When many people hear the word Iris, they immediately think of large showy bearded iris flowers.
Normally blooming in late May and early June (or this year in mid-May due to spring being two weeks ahead of schedule), these lovely plants are familiar to just about everyone.
Not quite as popular, but still well liked, are more than 300 additional species of iris, including the delicate flowers of Dutch, English, Spanish, unbearded and crested, those that grow from bulbs and others that grow from rhizomes. All are from the Genus Iris and the family of plants called iridaceae.
New species of iris are being discovered all the time. In fact, a new, pale blue iris was recently discovered in South Africa near Saldanha on the West Coast. Immediately placed on the endangered species list, this species is said to bloom for only two weeks a year in September. Last year, the World Wide Fund for Nature South Africa was auctioning off the naming rights for this plant. (The last I heard, a couple from Cape Town won the bid, but I haven't found any information concerning the name they ultimately chose).
Gardeners love iris, no matter what the species or color. But whoever said they never found an iris they didn't like, obviously never met Iris pseudacorusis, commonly known as sweet flag, water flag, yellow flag or, according to the husband, simply ''flags.''
These plants are going to be the death of me, and it's my own fault.
I brought these plants home several years ago, long before I knew what they were. We had just put in the garden pond and I was looking for water plants that would add to the woodland design.
It began with one little plant in a three-inch pot. No one warned me and I still believe the employees at the garden center were chuckling a little when they saw me carrying the little pot to my car. This was a case of impulse buying without research. It grew slowly the first year and I at first, I thought it wasn't going to live past that first season.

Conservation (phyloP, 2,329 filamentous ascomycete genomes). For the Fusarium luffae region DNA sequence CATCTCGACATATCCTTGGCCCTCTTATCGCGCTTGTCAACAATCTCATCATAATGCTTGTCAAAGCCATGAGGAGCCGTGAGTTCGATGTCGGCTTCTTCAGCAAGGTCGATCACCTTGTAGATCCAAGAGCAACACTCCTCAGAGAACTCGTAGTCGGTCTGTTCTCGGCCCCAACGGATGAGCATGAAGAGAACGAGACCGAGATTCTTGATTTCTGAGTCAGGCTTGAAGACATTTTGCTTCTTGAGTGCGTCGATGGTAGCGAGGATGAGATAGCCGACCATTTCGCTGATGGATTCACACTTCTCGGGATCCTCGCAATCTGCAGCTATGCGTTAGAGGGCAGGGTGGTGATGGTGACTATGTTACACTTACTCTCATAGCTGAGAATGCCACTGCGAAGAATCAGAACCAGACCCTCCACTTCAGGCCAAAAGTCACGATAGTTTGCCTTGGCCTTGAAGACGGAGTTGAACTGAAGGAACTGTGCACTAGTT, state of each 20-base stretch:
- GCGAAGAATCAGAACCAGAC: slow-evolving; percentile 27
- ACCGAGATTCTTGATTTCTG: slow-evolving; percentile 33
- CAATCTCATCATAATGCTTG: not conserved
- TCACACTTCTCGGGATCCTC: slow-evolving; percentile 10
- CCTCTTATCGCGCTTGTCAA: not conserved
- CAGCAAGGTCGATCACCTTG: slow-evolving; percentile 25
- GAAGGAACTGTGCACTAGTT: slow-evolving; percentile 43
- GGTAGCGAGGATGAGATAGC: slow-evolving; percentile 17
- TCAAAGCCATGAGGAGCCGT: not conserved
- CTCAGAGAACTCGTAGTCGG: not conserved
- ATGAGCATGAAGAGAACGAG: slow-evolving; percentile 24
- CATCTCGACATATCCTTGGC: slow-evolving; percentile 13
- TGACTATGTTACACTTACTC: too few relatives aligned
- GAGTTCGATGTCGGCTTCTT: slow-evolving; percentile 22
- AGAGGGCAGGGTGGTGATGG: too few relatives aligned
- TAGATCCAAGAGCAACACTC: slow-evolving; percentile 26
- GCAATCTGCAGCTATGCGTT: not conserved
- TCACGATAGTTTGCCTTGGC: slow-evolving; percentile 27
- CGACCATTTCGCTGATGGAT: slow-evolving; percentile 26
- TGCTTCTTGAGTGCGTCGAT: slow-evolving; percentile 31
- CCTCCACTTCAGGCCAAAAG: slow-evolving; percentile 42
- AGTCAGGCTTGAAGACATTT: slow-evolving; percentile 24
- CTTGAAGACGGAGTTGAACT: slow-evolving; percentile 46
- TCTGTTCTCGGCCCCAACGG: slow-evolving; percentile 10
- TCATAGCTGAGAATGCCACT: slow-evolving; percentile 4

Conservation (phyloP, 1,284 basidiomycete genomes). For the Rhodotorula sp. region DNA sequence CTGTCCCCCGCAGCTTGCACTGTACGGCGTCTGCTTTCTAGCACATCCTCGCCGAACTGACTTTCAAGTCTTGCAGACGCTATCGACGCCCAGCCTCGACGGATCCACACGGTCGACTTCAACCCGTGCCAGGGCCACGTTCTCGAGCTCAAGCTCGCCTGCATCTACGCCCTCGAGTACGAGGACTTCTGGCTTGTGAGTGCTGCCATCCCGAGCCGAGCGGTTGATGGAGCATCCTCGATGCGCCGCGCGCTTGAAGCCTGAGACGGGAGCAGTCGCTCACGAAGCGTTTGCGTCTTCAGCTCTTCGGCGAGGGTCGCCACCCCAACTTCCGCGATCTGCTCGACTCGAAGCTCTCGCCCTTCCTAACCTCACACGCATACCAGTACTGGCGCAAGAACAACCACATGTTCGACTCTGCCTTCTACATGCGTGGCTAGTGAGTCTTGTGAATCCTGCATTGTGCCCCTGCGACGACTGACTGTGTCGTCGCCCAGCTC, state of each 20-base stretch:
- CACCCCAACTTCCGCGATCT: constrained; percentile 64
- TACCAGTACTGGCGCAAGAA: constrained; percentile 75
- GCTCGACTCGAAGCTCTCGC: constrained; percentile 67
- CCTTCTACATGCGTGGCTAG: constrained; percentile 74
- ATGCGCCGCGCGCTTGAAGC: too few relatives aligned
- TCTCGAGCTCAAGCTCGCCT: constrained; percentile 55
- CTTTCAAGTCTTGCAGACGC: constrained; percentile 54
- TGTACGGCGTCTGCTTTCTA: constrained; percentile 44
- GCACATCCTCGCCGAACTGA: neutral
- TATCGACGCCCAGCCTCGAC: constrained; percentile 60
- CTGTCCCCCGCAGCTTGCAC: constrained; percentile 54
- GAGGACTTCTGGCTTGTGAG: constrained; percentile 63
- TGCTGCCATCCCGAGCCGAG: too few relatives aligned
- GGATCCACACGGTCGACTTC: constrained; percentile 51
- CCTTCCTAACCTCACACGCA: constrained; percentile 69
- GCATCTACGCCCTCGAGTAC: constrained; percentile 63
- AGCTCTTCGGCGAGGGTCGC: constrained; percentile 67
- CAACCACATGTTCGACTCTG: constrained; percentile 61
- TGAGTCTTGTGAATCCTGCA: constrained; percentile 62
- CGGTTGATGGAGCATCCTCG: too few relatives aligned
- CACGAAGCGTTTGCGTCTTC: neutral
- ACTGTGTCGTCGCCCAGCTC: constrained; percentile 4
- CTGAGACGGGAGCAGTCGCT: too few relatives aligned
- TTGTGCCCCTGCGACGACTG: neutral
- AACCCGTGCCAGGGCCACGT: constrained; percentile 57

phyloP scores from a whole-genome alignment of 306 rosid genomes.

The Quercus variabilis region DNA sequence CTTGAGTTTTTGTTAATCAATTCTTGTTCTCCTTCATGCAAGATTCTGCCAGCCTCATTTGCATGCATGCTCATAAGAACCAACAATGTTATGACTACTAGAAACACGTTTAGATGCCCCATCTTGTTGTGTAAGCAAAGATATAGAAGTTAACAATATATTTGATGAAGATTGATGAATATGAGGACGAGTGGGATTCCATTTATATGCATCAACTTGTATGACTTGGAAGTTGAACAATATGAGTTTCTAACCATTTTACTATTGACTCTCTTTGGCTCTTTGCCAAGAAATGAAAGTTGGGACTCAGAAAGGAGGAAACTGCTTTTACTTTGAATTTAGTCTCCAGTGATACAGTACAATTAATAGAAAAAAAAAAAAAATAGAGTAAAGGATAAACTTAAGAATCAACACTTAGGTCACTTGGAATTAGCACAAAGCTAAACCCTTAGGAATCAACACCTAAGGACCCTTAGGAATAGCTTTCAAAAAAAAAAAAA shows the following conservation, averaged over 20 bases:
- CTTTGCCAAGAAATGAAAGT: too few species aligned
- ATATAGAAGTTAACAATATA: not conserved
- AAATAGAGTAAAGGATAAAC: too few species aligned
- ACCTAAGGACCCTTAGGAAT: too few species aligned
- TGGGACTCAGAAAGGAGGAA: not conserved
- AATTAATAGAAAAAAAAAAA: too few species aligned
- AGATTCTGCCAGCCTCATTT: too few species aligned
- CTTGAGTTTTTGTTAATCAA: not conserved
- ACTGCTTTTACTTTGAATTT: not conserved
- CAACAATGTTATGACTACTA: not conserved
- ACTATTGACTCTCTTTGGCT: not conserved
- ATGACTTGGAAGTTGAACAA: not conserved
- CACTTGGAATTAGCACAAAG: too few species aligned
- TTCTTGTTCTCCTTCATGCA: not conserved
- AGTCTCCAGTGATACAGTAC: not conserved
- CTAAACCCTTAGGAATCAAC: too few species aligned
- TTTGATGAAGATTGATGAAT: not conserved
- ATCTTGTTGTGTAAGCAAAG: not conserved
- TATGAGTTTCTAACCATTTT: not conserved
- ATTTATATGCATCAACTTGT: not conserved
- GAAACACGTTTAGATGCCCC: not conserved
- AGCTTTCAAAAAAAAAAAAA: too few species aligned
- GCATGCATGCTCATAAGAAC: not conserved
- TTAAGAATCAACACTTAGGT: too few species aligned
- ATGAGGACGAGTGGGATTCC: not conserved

At the beginning of the second season, I remembered the tiny plant in its equally tiny pot and was pleased it had made it. By the third season, I began to have doubts about my choice of location for this plant, so I moved the - by now - small bunch into another spot in the garden, a few feet from the flagstone edge of the pond.
By the fourth year I noticed a mysterious growth of large, iris-type leaves growing in practically a straight line alongside the entire length of the pond. I was curious, so I waited to see what would happen and by the time mid-summer arrived, the stalks were nearly six feet tall and as thick as my arm. It was as though someone had injected these monster iris with steroids. Although they bloomed with gorgeous, bright yellow flowers, after the flowering finished, we were left with giant plants that were totally out of place unless we were planning a jungle.
This time I decided to do a little research and discovered the true growing habits of water iris. I found they will grow either in or out of water. They have a short blooming period that makes having them in the garden less appealing. They are not native to the U.S., which doesn't influence what I plant, but makes sense as to how bullish they can be, along the lines of kudzu, sparrows and Japanese beetles, also non-native. But the most telling piece of information I found clinched my decision to rid my garden of these plants, they are noxious, invasive weeds that are banned in some states.
Digging these plants turned out to be a chore. Since they form dense stands like cattails, with roots that can be up to 12 inches long, my row of plants weren't cooperative about giving up this spot. Even after the husband managed to wrestle the plants from the ground and toss them into a wet area well behind our property, sprouts continue to come up each year from tiny bits of roots that were likely left behind.
A few days ago, I glanced over at the woodland garden along the edge of the pond and recognized those yellow flowers blooming on 18-inch stems. I suspect they are in their second year of growth, which means I'd better get them out this year or next year it will be next to impossible.
The battle has begun.